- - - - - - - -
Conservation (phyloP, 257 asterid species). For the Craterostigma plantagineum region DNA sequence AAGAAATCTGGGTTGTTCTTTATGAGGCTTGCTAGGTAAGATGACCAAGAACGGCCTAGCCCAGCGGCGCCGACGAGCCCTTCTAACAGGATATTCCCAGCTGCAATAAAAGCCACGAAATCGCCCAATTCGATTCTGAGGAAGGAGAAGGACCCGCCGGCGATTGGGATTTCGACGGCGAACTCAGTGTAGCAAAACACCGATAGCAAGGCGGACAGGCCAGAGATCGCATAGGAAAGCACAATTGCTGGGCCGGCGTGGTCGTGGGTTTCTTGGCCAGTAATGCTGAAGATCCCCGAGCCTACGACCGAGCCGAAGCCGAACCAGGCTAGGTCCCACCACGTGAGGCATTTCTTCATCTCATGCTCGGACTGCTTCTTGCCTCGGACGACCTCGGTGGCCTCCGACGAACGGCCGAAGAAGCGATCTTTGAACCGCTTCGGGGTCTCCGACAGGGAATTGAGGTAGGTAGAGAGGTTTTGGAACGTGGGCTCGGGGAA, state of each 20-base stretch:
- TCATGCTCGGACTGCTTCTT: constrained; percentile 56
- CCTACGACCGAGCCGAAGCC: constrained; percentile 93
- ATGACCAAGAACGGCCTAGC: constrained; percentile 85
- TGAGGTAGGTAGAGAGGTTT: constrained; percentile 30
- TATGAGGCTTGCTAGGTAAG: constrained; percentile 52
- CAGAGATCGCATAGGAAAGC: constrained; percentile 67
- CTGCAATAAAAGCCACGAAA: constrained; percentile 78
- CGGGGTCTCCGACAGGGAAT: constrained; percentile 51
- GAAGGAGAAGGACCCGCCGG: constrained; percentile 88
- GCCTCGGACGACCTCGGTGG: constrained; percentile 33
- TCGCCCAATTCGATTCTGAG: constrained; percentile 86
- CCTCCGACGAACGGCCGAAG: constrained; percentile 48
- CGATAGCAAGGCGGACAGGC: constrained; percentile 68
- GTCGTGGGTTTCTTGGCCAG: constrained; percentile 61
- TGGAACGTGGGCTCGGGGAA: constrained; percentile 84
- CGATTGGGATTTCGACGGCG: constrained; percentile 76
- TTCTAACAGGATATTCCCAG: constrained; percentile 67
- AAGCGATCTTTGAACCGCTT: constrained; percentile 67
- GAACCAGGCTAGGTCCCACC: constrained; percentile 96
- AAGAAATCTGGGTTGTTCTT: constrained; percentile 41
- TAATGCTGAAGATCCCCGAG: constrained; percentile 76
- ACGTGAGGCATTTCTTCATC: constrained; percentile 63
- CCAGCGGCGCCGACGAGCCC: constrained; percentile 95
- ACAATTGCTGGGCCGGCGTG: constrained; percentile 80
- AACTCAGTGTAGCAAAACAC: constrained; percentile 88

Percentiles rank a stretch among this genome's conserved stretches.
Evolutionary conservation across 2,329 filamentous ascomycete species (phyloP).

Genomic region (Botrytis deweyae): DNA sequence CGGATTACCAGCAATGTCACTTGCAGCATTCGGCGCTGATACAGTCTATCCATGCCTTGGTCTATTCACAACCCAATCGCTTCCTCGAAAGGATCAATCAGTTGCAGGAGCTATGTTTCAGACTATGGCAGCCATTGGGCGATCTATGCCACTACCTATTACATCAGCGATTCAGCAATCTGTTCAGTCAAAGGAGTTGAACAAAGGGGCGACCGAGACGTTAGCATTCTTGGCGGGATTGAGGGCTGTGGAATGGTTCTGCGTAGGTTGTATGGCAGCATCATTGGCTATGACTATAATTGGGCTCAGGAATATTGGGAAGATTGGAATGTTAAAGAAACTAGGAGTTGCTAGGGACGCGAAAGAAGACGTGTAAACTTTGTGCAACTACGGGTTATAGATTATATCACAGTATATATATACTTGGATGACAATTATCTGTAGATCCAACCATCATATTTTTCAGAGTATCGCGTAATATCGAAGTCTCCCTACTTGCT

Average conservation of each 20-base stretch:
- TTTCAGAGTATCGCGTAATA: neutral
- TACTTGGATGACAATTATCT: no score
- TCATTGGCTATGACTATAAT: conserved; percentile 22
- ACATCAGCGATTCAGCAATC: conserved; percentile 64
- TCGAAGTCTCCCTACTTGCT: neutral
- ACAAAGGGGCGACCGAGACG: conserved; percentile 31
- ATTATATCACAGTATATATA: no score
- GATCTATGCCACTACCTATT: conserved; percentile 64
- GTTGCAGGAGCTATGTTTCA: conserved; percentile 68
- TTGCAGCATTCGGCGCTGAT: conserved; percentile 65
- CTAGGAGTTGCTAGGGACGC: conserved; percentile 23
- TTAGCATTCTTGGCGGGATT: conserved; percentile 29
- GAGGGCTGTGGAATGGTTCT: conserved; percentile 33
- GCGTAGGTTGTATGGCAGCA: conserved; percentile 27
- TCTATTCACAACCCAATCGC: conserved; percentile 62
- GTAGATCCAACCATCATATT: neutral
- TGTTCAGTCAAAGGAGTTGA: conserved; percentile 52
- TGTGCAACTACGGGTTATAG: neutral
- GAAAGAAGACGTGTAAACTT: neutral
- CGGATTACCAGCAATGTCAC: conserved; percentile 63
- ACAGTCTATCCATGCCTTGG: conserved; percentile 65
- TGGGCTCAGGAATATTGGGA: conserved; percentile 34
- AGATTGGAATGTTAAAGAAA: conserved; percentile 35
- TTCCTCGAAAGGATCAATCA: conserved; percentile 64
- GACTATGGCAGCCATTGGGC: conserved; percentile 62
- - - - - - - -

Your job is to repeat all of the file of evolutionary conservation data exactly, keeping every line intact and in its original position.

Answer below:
Conservation (phyloP, 257 asterid species). For the Craterostigma plantagineum region DNA sequence AAGAAATCTGGGTTGTTCTTTATGAGGCTTGCTAGGTAAGATGACCAAGAACGGCCTAGCCCAGCGGCGCCGACGAGCCCTTCTAACAGGATATTCCCAGCTGCAATAAAAGCCACGAAATCGCCCAATTCGATTCTGAGGAAGGAGAAGGACCCGCCGGCGATTGGGATTTCGACGGCGAACTCAGTGTAGCAAAACACCGATAGCAAGGCGGACAGGCCAGAGATCGCATAGGAAAGCACAATTGCTGGGCCGGCGTGGTCGTGGGTTTCTTGGCCAGTAATGCTGAAGATCCCCGAGCCTACGACCGAGCCGAAGCCGAACCAGGCTAGGTCCCACCACGTGAGGCATTTCTTCATCTCATGCTCGGACTGCTTCTTGCCTCGGACGACCTCGGTGGCCTCCGACGAACGGCCGAAGAAGCGATCTTTGAACCGCTTCGGGGTCTCCGACAGGGAATTGAGGTAGGTAGAGAGGTTTTGGAACGTGGGCTCGGGGAA, state of each 20-base stretch:
- TCATGCTCGGACTGCTTCTT: constrained; percentile 56
- CCTACGACCGAGCCGAAGCC: constrained; percentile 93
- ATGACCAAGAACGGCCTAGC: constrained; percentile 85
- TGAGGTAGGTAGAGAGGTTT: constrained; percentile 30
- TATGAGGCTTGCTAGGTAAG: constrained; percentile 52
- CAGAGATCGCATAGGAAAGC: constrained; percentile 67
- CTGCAATAAAAGCCACGAAA: constrained; percentile 78
- CGGGGTCTCCGACAGGGAAT: constrained; percentile 51
- GAAGGAGAAGGACCCGCCGG: constrained; percentile 88
- GCCTCGGACGACCTCGGTGG: constrained; percentile 33
- TCGCCCAATTCGATTCTGAG: constrained; percentile 86
- CCTCCGACGAACGGCCGAAG: constrained; percentile 48
- CGATAGCAAGGCGGACAGGC: constrained; percentile 68
- GTCGTGGGTTTCTTGGCCAG: constrained; percentile 61
- TGGAACGTGGGCTCGGGGAA: constrained; percentile 84
- CGATTGGGATTTCGACGGCG: constrained; percentile 76
- TTCTAACAGGATATTCCCAG: constrained; percentile 67
- AAGCGATCTTTGAACCGCTT: constrained; percentile 67
- GAACCAGGCTAGGTCCCACC: constrained; percentile 96
- AAGAAATCTGGGTTGTTCTT: constrained; percentile 41
- TAATGCTGAAGATCCCCGAG: constrained; percentile 76
- ACGTGAGGCATTTCTTCATC: constrained; percentile 63
- CCAGCGGCGCCGACGAGCCC: constrained; percentile 95
- ACAATTGCTGGGCCGGCGTG: constrained; percentile 80
- AACTCAGTGTAGCAAAACAC: constrained; percentile 88

Percentiles rank a stretch among this genome's conserved stretches.
Evolutionary conservation across 2,329 filamentous ascomycete species (phyloP).

Genomic region (Botrytis deweyae): DNA sequence CGGATTACCAGCAATGTCACTTGCAGCATTCGGCGCTGATACAGTCTATCCATGCCTTGGTCTATTCACAACCCAATCGCTTCCTCGAAAGGATCAATCAGTTGCAGGAGCTATGTTTCAGACTATGGCAGCCATTGGGCGATCTATGCCACTACCTATTACATCAGCGATTCAGCAATCTGTTCAGTCAAAGGAGTTGAACAAAGGGGCGACCGAGACGTTAGCATTCTTGGCGGGATTGAGGGCTGTGGAATGGTTCTGCGTAGGTTGTATGGCAGCATCATTGGCTATGACTATAATTGGGCTCAGGAATATTGGGAAGATTGGAATGTTAAAGAAACTAGGAGTTGCTAGGGACGCGAAAGAAGACGTGTAAACTTTGTGCAACTACGGGTTATAGATTATATCACAGTATATATATACTTGGATGACAATTATCTGTAGATCCAACCATCATATTTTTCAGAGTATCGCGTAATATCGAAGTCTCCCTACTTGCT

Average conservation of each 20-base stretch:
- TTTCAGAGTATCGCGTAATA: neutral
- TACTTGGATGACAATTATCT: no score
- TCATTGGCTATGACTATAAT: conserved; percentile 22
- ACATCAGCGATTCAGCAATC: conserved; percentile 64
- TCGAAGTCTCCCTACTTGCT: neutral
- ACAAAGGGGCGACCGAGACG: conserved; percentile 31
- ATTATATCACAGTATATATA: no score
- GATCTATGCCACTACCTATT: conserved; percentile 64
- GTTGCAGGAGCTATGTTTCA: conserved; percentile 68
- TTGCAGCATTCGGCGCTGAT: conserved; percentile 65
- CTAGGAGTTGCTAGGGACGC: conserved; percentile 23
- TTAGCATTCTTGGCGGGATT: conserved; percentile 29
- GAGGGCTGTGGAATGGTTCT: conserved; percentile 33
- GCGTAGGTTGTATGGCAGCA: conserved; percentile 27
- TCTATTCACAACCCAATCGC: conserved; percentile 62
- GTAGATCCAACCATCATATT: neutral
- TGTTCAGTCAAAGGAGTTGA: conserved; percentile 52
- TGTGCAACTACGGGTTATAG: neutral
- GAAAGAAGACGTGTAAACTT: neutral
- CGGATTACCAGCAATGTCAC: conserved; percentile 63
- ACAGTCTATCCATGCCTTGG: conserved; percentile 65
- TGGGCTCAGGAATATTGGGA: conserved; percentile 34
- AGATTGGAATGTTAAAGAAA: conserved; percentile 35
- TTCCTCGAAAGGATCAATCA: conserved; percentile 64
- GACTATGGCAGCCATTGGGC: conserved; percentile 62